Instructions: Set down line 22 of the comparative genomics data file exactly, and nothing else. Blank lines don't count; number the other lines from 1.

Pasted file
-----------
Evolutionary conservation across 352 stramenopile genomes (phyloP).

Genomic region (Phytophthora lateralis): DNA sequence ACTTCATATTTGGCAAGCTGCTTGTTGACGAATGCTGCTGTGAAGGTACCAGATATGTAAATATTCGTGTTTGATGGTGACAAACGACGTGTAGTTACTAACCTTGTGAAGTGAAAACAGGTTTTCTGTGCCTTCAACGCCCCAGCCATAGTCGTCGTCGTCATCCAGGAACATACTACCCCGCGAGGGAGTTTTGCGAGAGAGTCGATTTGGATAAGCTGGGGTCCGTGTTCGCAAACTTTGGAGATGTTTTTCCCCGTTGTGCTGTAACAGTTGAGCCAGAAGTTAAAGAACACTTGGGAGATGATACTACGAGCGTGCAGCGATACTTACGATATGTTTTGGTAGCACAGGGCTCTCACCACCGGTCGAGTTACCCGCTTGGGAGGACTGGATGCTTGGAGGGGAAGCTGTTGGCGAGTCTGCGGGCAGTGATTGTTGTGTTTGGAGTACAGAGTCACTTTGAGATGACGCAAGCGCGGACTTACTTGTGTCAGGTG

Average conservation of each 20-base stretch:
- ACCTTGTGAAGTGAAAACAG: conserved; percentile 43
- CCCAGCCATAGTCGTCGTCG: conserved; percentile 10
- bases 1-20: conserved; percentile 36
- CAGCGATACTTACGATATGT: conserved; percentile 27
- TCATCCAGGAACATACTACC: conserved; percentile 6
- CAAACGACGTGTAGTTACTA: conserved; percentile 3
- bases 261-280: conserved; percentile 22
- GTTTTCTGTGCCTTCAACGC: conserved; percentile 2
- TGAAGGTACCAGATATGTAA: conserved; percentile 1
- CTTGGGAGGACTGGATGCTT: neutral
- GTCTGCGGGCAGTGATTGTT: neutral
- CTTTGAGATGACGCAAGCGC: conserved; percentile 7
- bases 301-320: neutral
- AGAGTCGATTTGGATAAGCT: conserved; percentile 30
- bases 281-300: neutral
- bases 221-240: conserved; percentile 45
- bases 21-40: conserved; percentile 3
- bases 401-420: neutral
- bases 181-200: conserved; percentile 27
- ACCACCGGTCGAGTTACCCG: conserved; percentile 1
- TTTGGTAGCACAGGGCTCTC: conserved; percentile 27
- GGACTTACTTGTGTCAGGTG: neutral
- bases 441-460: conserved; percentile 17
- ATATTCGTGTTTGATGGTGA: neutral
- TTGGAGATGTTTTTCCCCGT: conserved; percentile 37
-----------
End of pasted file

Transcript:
- bases 181-200: conserved; percentile 27